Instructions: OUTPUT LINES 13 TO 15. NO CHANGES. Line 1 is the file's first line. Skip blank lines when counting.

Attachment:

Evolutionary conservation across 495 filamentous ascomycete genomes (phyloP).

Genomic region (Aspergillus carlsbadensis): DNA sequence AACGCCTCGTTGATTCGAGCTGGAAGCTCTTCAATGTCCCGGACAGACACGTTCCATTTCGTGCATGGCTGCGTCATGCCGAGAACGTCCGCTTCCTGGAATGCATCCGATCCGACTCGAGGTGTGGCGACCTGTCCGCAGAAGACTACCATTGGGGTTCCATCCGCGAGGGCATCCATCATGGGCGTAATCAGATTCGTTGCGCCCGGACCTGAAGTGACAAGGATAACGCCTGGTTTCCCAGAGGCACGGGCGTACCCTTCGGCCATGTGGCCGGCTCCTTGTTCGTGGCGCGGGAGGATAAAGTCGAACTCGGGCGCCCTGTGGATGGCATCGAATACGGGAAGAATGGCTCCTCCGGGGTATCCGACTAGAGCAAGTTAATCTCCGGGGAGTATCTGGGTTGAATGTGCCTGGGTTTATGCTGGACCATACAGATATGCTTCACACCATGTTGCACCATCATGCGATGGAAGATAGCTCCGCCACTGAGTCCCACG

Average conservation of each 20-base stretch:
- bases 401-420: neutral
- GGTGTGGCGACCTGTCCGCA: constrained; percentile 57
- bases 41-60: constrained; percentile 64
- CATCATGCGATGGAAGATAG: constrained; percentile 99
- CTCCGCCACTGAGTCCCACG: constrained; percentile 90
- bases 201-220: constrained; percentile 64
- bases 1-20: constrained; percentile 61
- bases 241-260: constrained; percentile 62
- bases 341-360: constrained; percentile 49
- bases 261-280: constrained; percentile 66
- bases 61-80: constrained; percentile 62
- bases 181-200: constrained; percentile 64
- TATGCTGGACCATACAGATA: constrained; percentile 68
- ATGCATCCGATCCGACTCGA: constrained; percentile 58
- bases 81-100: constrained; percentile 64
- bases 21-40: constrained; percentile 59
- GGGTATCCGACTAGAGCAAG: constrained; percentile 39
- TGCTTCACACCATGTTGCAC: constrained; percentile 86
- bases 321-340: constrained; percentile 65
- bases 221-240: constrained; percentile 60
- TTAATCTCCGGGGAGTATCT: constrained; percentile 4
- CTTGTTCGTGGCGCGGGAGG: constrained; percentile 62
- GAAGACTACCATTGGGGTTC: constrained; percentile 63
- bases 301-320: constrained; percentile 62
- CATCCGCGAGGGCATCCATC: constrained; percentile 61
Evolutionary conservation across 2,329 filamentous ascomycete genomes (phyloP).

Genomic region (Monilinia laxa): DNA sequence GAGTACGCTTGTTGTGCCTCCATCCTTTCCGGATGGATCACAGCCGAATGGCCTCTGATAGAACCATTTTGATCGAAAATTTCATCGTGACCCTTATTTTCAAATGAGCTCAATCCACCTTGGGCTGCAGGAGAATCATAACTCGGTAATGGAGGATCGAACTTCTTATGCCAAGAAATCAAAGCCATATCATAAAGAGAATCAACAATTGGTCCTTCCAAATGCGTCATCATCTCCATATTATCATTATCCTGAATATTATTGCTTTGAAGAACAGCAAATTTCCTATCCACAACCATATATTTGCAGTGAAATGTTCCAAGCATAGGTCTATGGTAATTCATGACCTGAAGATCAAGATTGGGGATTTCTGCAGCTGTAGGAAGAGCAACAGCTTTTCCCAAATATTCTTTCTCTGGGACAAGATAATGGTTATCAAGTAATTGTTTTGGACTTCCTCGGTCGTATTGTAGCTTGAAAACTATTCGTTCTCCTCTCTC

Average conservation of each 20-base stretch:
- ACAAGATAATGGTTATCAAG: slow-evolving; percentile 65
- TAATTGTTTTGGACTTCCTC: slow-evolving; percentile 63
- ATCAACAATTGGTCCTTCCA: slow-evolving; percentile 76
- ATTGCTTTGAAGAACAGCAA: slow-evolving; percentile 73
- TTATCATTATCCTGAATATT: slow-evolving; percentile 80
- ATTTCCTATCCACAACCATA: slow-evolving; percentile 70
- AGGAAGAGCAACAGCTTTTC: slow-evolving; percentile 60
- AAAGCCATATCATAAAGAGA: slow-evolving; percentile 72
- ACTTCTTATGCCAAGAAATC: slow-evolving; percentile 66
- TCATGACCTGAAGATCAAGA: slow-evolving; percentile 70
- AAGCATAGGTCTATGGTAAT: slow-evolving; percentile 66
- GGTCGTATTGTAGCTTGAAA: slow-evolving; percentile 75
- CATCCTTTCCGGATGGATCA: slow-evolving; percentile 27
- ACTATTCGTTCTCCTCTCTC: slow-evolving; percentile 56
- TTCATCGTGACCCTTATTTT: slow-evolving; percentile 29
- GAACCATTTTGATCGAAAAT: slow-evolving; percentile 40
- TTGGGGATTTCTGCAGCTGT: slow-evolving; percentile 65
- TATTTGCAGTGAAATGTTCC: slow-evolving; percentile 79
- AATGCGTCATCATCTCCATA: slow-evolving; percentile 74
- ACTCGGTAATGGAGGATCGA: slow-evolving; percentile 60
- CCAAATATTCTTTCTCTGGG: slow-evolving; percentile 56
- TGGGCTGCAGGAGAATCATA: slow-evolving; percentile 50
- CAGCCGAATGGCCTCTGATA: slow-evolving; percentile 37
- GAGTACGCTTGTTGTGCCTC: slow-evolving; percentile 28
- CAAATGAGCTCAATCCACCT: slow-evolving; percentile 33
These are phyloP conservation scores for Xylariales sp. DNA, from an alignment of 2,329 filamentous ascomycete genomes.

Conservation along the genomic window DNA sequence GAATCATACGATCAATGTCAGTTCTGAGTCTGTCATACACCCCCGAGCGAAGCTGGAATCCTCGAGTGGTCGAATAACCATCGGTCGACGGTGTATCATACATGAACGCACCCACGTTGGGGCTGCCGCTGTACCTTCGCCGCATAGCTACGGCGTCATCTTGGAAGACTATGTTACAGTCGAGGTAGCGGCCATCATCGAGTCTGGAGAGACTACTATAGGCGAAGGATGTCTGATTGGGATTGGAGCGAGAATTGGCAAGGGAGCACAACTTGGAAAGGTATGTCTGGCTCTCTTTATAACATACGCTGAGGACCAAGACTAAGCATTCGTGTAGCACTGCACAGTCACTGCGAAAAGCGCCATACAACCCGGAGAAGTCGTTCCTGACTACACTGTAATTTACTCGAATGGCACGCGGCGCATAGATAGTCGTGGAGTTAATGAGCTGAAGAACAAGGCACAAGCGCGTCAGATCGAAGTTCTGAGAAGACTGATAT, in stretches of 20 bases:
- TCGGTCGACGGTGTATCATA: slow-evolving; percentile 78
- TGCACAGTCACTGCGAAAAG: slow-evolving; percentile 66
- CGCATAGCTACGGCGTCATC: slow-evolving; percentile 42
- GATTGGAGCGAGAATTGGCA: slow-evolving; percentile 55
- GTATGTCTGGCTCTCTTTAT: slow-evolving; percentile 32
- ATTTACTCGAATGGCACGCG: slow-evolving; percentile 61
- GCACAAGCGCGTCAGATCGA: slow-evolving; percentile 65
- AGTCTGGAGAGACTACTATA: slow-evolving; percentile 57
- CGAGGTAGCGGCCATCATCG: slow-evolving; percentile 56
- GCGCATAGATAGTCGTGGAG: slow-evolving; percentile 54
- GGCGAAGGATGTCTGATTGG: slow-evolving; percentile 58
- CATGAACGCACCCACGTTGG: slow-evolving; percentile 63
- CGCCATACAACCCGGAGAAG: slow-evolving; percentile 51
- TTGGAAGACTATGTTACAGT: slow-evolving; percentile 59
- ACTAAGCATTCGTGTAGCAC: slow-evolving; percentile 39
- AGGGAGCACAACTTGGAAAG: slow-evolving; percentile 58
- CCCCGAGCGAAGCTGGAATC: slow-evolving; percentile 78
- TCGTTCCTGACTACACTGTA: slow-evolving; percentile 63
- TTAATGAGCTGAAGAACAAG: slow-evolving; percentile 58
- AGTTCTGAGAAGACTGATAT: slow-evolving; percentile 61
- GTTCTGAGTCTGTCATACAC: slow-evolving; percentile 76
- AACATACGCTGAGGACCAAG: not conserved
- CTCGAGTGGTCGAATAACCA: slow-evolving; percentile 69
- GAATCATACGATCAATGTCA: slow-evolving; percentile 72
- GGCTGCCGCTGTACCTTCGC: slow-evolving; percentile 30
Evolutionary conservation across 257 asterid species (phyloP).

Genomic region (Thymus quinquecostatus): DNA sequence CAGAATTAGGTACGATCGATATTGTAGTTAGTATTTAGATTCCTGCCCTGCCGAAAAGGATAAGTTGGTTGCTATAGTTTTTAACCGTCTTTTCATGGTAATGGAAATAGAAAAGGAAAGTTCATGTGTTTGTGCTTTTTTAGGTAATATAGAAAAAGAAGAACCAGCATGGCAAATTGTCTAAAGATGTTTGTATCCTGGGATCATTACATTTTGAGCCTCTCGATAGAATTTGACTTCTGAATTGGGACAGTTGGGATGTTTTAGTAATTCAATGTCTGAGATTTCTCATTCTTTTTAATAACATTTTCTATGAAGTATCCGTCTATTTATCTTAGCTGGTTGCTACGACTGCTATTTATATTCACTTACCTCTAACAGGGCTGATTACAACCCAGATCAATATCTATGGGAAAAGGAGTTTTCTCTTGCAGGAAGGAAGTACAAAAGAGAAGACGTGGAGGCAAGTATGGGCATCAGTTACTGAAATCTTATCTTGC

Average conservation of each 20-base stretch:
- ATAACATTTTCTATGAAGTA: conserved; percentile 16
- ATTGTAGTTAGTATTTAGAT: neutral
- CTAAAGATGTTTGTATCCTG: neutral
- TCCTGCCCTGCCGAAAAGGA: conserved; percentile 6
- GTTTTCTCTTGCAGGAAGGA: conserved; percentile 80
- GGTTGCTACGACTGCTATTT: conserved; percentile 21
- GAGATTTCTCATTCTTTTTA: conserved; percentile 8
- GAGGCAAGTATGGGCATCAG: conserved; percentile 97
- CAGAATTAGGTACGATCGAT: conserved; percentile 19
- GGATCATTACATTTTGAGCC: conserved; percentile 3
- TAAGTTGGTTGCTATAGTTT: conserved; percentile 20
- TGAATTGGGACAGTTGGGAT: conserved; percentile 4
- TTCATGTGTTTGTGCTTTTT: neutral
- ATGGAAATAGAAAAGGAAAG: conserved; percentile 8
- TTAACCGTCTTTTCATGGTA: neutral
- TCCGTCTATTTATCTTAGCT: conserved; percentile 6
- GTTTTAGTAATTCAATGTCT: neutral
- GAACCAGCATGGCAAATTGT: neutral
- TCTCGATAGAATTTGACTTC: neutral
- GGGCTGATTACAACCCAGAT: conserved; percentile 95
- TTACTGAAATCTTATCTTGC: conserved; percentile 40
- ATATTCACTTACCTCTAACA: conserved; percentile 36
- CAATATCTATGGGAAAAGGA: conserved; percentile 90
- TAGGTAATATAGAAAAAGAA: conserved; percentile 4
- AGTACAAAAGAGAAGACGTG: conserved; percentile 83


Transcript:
- bases 261-280: constrained; percentile 66
- bases 61-80: constrained; percentile 62
- bases 181-200: constrained; percentile 64